MOZAMBIQUE’S ISUTC LAUNCHES OPEN SOURCE LEARNING AND APPRAISAL SYSTEM
LIMEAA (Laboratório Informático de Ensino, Auto-Aprendizagem e Avaliação) is a web-based learning and appraisal system, conceived in 2002 as a way to support ISUTC's rapid expansion without compromising on its distinctive academic approach. The first version of the system went live within ISUTC in April 2006, and has just been launched publicly.
ISUTC places a heavy emphasis on continuous assessment throughout each semester, to encourage students to maintain extra-classroom reading. This is especially important given that many students have come from difficult school conditions or are mature students without a degree, paying to upskill themselves while continuing to work in a full-time job.
A secondary objective was to supplement the university's limited supply of costly printed textbooks with more easily distributable online texts. (Although it may seem paradoxical, a low-end refurbished computer is often easier and cheaper to procure than a newly-printed textbook imported from Brazil or Portugal).
The system offers three core services to students:
- Summaries of specific course topics in PDF format.
- Randomly-generated problem-solving exercises
- Online tests, when activated by a course lecturer, which store results in a database.
The system also allows lecturers to dynamically insert content materials and analyse test results. An in-house team, led by the author, develops the application. From the start, a key project goal was to build up in-house capacity to maintain the system in the long-term, without dependence on proprietary technology or external expertise.
This objective is well on the way to being achieved:
- When development started in May 2004, the team comprised one foreign consultant and four ISUTC undergraduates, all working on a part-time basis, for a total of 1.25 Full-Time Equivalent (FTE) personnel. Thus 20% of staffing was external.
-The team comprises one part-time foreign consultant, one full-time Mozambican developer, and 6 part-time student developers, for a total of 4 FTE. The non-Mozambican proportion of person-hours per week is now only 8%, and the majority of day-to-day development activities are both coordinated and carried out by Mozambican staff. It is currently recruiting more students to join the team.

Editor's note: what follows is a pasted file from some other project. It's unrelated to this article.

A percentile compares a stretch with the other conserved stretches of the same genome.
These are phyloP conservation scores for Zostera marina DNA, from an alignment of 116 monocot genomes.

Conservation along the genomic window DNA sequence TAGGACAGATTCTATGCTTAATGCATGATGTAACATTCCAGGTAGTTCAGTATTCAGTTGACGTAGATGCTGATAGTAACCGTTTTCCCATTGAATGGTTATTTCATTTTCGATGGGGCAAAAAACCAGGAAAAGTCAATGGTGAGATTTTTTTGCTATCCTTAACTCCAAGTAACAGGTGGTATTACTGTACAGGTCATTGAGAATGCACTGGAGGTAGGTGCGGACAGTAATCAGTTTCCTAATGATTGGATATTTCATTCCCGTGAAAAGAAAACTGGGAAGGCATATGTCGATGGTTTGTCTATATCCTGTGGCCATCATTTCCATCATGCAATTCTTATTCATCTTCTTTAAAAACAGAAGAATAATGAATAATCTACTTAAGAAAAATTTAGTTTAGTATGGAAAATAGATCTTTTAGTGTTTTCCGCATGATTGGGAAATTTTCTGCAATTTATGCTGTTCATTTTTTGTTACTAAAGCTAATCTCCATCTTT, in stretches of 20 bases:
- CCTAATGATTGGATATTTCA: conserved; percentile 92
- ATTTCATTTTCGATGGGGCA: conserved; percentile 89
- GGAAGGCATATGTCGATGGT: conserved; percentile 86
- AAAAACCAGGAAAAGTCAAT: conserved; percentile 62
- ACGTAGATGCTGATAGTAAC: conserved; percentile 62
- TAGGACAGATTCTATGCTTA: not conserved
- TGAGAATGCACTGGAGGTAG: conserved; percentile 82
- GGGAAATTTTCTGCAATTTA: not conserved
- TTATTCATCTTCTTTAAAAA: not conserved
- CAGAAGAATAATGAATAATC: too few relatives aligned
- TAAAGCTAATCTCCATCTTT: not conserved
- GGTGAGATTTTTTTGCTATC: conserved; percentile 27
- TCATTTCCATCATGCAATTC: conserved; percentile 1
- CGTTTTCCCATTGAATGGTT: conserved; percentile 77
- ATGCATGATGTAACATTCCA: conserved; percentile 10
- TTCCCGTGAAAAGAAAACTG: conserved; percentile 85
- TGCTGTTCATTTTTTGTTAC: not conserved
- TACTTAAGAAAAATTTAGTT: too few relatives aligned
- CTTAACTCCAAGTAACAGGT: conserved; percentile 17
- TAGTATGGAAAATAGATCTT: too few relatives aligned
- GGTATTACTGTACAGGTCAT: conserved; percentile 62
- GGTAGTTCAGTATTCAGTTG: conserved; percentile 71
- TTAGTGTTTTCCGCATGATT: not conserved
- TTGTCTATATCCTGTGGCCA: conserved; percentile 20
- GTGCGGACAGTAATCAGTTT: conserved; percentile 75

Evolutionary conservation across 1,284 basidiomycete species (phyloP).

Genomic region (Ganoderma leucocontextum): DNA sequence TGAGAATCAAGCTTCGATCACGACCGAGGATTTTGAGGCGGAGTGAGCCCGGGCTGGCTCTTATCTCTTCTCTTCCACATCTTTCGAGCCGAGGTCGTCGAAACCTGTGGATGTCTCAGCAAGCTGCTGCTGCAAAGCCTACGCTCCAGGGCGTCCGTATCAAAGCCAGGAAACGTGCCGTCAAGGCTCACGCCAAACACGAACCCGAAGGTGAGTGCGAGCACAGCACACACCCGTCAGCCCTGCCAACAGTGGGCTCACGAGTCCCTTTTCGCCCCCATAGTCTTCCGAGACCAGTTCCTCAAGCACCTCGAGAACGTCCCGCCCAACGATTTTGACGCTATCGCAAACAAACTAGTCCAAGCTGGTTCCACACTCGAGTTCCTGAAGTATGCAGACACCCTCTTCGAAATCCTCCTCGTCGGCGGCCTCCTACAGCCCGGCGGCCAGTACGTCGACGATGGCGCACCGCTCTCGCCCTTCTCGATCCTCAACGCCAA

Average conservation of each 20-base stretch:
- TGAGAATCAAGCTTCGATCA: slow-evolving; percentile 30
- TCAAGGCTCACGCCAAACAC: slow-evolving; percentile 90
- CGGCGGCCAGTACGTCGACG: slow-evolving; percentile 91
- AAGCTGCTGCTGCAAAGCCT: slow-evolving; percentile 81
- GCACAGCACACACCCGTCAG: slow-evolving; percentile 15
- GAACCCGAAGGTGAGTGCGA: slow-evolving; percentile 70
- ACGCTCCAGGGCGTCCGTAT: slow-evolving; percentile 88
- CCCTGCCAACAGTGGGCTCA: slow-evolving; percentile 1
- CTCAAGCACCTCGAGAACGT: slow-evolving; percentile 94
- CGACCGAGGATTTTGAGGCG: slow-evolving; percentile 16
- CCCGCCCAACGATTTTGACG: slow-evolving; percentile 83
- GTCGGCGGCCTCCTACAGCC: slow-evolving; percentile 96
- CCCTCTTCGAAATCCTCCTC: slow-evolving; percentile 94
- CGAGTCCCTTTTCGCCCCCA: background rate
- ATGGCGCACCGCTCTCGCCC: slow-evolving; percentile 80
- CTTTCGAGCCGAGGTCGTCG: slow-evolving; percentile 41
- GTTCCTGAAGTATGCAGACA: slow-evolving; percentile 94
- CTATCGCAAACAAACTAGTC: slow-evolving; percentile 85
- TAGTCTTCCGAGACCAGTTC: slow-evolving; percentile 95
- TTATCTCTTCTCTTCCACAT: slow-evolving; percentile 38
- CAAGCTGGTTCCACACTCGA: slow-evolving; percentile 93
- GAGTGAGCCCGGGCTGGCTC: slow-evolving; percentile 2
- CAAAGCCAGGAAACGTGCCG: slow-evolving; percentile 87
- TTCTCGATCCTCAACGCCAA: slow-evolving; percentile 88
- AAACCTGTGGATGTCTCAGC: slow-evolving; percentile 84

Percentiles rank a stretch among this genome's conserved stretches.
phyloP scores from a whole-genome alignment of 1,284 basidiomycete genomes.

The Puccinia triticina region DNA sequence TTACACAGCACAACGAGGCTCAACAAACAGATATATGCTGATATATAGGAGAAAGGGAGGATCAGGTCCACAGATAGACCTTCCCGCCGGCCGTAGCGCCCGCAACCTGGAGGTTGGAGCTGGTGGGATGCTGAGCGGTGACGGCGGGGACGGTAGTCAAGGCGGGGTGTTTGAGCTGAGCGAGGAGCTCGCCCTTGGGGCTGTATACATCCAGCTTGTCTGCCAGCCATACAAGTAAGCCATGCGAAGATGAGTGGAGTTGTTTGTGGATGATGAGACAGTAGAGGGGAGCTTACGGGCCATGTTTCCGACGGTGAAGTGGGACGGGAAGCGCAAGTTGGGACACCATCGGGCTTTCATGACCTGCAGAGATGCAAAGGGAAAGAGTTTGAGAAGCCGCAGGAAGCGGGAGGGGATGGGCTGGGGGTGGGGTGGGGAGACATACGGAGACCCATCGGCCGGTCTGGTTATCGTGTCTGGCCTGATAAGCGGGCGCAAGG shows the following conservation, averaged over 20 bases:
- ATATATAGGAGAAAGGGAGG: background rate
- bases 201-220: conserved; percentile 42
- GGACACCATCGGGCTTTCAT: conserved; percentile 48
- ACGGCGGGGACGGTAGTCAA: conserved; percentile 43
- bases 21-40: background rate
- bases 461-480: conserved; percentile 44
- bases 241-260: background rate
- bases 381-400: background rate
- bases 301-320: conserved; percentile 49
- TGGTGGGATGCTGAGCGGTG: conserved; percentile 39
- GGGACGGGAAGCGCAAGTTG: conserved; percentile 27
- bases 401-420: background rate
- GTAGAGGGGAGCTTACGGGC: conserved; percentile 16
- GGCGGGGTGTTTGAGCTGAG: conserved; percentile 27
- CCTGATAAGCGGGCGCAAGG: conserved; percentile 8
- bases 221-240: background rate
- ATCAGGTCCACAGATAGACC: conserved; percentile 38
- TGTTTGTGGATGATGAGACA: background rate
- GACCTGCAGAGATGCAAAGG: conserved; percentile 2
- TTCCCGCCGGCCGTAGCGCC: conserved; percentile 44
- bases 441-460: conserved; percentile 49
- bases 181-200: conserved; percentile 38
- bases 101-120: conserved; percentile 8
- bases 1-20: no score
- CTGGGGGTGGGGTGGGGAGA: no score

The project involves 8 other staff and students in the production of teaching materials and system testing, especially user experience trials.
The core technologies used to develop and run the system are:
- Operating System: Linux (Mandrake and CentOS, now switching to Ubuntu)
- Database: MySQL
- Programming Language: Java
- Application Server: Tomcat
- Spring and Struts application frameworks
- IDE: Eclipse
- Source Control: CVS
- Issue-tracking: Scarab
The project team uses a process that borrows from Agile methodologies, especially XP and Crystal. Core aspects are:
- Continuous integration, aimed at a bi-weekly release to test servers, with monthly releases of new functionality and fixes to the user base.
- Local environments: Each developer machine entirely simulates the production environment, with all necessary applications installed locally
- Pair programming on complex or innovative tasks
- Heavy testing at all stages of the development cycle, to allow inexperienced programmers the confidence to make mistakes. All developers double as testers for work done by colleagues. We are now also bringing in automated regression testing.
- User interaction. This was a difficult aspect at the start, as ISUTC personnel had little experience of being clients of a software development product. However we have made great strides by keeping formal documentation to a minimum and used as a focus for discussion rather than a crystallised statement of requirements. Programmers now regularly sit down with lecturers to discuss paper prototypes or rough versions of system screens.
ISUTC (Higher Institute of Transport and Communication) – is one of Mozambique's newer private universities. Founded in 1999, it graduated its first batch of engineers in 2005. It offers undergraduate degrees in technical and commercial disciplines, principally engineering (civil, software, telecoms and transport) and financial and project management. It currently has 500 undergraduate students, a figure projected to rise to at least 800 by 2010. It has established partnerships with key national firms in its areas of teaching, including telecoms, airlines, and government. Its student body is very diverse, ranging from young school-leavers fresh out of secondary education, through middle-level professionals being retrained by their employers, to entrepreneurs putting themselves through university with their own resources.